Separation Anxiety in Dogs
Even a dog that is well behaved when you’re home may have issues when you leave the house. There’s a number of things a dog can do when you’re not home, and many of these are the result of Separation Anxiety in Dogs. If your dog is experiencing separation anxiety, there are quite a few things you can do to help your dog relax and learn that you will be coming home again soon.
What is Separation Anxiety?
Dog Separation Anxiety is the feeling your dog experiences when you’re out of your home, whether it’s for ten minutes or a few hours. Your dog is anxious and worried that you will not return, which can cause them to act out in a variety of ways. This can be disruptive and even damaging to your household, and can cause you quite a bit of anxiety as well.
What are Signs of Separation Anxiety?
There are quite a few Dog Anxiety Symptoms and the ones your dog exhibits will depend on your dog. If you have more than one dog, it’s entirely possible to see different symptoms in each. Some of the most common ones include:
- Destruction of the Home or Objects – This is one of the most seen ways a dog will show separation anxiety. They may destroy pillows, furniture, flooring, doors, and anything else they can. Often, it’s not just because they need an outlet for their energy, it’s because they are anxious about being separated.
- Howling or Barking Excessively – If you notice your dog howling or barking a lot while you’re gone, or if you have received complaints from your neighbors, your dog could be experiencing separation anxiety.
- Accidents When You are Not Home – Accidents can be a sign of not being potty trained completely, but if they only occur when you are not home they may be a sign of separation anxiety.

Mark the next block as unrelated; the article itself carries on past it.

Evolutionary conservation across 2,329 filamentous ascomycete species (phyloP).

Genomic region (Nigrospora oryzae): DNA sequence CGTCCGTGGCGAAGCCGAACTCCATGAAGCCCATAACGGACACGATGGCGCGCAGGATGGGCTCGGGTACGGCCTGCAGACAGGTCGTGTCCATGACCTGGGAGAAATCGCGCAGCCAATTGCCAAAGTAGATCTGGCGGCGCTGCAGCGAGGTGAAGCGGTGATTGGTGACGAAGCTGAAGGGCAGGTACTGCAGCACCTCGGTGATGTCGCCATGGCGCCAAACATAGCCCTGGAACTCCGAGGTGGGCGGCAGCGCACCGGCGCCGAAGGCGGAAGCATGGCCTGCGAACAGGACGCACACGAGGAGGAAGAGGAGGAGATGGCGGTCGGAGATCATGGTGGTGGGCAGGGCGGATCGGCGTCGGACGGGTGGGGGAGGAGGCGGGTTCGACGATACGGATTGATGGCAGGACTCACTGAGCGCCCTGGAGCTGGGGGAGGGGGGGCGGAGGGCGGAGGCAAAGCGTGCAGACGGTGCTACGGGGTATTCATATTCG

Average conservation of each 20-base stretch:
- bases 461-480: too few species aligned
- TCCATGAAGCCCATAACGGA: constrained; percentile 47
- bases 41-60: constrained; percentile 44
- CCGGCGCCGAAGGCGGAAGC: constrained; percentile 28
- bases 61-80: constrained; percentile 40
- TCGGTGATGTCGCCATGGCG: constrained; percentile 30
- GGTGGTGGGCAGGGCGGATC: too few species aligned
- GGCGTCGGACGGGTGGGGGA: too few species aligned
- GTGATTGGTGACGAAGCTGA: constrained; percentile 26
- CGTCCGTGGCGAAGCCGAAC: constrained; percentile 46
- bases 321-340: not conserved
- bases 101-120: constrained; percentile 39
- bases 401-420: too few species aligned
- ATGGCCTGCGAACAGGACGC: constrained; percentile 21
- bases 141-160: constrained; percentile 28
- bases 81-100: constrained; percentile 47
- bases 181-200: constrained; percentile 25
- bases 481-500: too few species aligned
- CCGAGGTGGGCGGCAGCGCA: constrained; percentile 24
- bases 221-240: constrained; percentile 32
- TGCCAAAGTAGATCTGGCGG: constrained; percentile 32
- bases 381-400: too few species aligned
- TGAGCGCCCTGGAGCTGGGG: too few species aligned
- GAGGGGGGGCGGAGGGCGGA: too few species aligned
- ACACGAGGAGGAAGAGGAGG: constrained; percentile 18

- Pacing – While this isn’t a destructive behavior, it’s not good for your dog’s mental health either. If your dog paces often while you’re not home, you may want to find help to relieve their anxiety. You can find out of your dog is pacing while you’re gone by watching them through a window or installing a security camera in your home.
What Can You Do to Alleviate Separation Anxiety?
There are a few ways people attempt to alleviate separation anxiety, with crate training and medications being the most popular. Some dogs do better with one while other dogs will need a different method or a combination of methods. It’s important to take your time and find out which one will work better for your dog. Once you do find the right method or combination of methods, your dog will be much more comfortable and happy when you’re gone.
Does Crate Training Help?
Crate training is a common method used to alleviate separation anxiety, but it doesn’t always work. Many dogs will start to see the crate as their own private space when they’re being trained. They’ll learn to love their time in the crate and look forward to sleeping there while the owner is gone.
However, you’ll want to try the crate for short periods of time at first, staying in a separate room of your home. If your dog tries to escape, chews on the crate, howls or barks, or displays any other sign of separation anxiety while you aren’t in the room, you may want to consider another method.
What Kinds of Medication May Help?
Anxiety Medication For Dogs can help them alleviate the stress they feel when you leave. One of the most common types of medication used is Melatonin for Dogs. Melatonin produces a calm feeling and helps the dog relax for up to eight hours so they won’t be as anxious when you leave. Many people use melatonin for dogs who are scared of storms, have trouble sleeping at night, or who are overactive after a surgery to help them relax and heal.
This is a natural medicine, so it’s safe for your dog to take. You will want to speak with your veterinarian to ask about the dosage for your dog and watch them carefully to determine if it helps them. If it does, a small amount of melatonin before you leave can help them relax and rest while you’re away from the house instead of exhibiting separation anxiety symptoms.
Separation Anxiety in Dogs can cause quite a bit of stress for you and your dog. It’s also one of the top reasons people rehome their dog or have them euthanized. This is something that you can work on with your dog. Even though it may take a little bit of time, you can reduce their separation anxiety and help them feel at ease when you’re gone. Follow the tips in this article and speak with your veterinarian today to create a plan to help you relieve your dog’s separation anxiety.
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